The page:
Old Fogies Travels are the adventures of two elderly Londoners (The Old Fogies) as they explore their home town and travel around the world looking out for the strange, unusual and absurd.

Our articles are published on our blog but also listed on the website of our friends at Visiting London Guide.com here.

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The Old Fogies visit Ellis Island in New York


Visitors to Liberty Island on the ferry, can use the ferry to visit the nearby Ellis Island.

Ellis Island is an important pilgrimage for many Americans because it was the gateway into the US for over 12 million immigrants. Ellis Island was the United States’ busiest immigrant inspection station for over 60 years from 1892 until 1954. Ellis Island  opened in 1892 on the site of what was known as Fort Gibson, the site had been used for defence since the early 19th century. After Ellis Island was closed,  the island was made part of the Statue of Liberty National Monument in 1965 and has had a museum of immigration since 1990.

Like many tourist sites in New York, since the September 11 attacks in 2001, security is taken very seriously  and if you want to just visit Ellis Island you will still go through the airport style security. 

Much of the island has been closed to the public since 1954 and visitors tend to congregate outside the main building. 

The station’s main Building which now houses the Immigration Museum, was originally opened in 1900 and is considered one of the most symbolically important structures in American history.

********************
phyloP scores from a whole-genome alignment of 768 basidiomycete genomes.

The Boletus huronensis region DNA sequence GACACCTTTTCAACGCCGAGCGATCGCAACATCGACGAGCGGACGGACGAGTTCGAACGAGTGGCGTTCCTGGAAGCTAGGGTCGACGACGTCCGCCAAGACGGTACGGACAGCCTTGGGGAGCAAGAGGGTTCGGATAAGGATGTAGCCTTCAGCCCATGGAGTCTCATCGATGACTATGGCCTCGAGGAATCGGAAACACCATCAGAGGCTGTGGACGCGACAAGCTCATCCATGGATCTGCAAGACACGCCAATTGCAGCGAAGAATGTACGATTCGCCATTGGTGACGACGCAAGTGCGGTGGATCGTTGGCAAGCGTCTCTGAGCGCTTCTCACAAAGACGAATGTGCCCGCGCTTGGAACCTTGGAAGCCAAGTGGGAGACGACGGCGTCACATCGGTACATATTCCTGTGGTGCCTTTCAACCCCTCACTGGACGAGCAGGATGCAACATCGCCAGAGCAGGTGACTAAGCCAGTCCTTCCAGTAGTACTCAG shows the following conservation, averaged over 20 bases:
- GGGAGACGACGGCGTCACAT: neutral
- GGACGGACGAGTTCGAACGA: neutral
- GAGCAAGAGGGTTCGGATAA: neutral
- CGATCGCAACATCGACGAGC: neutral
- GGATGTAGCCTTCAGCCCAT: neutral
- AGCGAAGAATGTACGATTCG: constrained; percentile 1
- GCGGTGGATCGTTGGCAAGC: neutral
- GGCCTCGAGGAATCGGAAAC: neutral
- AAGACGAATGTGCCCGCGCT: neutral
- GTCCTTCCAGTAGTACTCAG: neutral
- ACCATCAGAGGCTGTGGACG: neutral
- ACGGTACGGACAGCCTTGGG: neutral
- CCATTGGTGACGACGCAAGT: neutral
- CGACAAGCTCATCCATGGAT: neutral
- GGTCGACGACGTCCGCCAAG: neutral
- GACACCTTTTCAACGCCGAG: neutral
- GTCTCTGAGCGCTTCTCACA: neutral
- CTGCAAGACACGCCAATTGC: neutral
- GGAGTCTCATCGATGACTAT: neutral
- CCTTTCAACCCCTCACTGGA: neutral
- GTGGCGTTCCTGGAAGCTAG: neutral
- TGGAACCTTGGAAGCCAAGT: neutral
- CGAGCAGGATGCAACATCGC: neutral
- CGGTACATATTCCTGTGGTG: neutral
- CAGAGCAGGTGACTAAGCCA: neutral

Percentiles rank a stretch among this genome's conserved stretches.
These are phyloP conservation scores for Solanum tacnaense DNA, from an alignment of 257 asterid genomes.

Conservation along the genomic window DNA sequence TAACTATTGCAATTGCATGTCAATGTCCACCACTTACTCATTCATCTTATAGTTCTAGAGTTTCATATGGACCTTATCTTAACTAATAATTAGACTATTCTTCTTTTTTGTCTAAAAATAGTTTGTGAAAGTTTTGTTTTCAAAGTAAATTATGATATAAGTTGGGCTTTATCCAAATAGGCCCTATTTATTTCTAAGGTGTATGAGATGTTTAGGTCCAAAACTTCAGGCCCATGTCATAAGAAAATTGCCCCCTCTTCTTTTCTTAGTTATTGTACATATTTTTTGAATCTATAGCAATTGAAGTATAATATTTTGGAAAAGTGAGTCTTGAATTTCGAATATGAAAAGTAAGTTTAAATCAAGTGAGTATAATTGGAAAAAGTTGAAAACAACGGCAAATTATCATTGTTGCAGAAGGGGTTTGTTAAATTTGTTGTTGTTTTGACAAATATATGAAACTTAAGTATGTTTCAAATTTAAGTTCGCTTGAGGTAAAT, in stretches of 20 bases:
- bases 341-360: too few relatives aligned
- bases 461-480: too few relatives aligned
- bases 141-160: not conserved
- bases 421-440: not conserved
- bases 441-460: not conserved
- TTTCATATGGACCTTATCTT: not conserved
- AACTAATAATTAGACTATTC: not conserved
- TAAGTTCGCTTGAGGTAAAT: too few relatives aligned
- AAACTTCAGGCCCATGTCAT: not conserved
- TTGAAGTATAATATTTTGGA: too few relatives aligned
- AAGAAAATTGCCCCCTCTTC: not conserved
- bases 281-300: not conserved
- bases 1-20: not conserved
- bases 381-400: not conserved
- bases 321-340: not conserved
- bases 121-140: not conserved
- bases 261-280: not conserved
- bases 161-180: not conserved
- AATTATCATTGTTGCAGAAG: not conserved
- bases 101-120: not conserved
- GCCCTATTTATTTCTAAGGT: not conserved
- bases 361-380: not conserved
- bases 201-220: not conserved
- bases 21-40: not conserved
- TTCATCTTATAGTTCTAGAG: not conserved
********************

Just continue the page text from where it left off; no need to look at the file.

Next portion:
The museum that opened in 1990 includes exhibits such as the  Hearing Room, Peak Immigration Years, the Peopling of America, Restoring a Landmark, Silent Voices, Treasures from Home, and Ellis Island Chronicles. 

The processing of immigrants was done on an industrial scale and time spent on the Island could vary from hours to weeks.

It was estimated that around 2% were denied admission to the U.S. and sent back to their countries of origin for reasons such as having a chronic disease, criminal background, or insanity.

Initially many of the immigrants came from Northern Europe especially Scandinavia, Britain and Germany, over time immigrants from Southern Europe were attracted to the shores of the USA.

Walking through the exhibition, you cannot fail to be moved by the thought of how many people had given up everything to travel to the United States for an uncertain future in a strange land.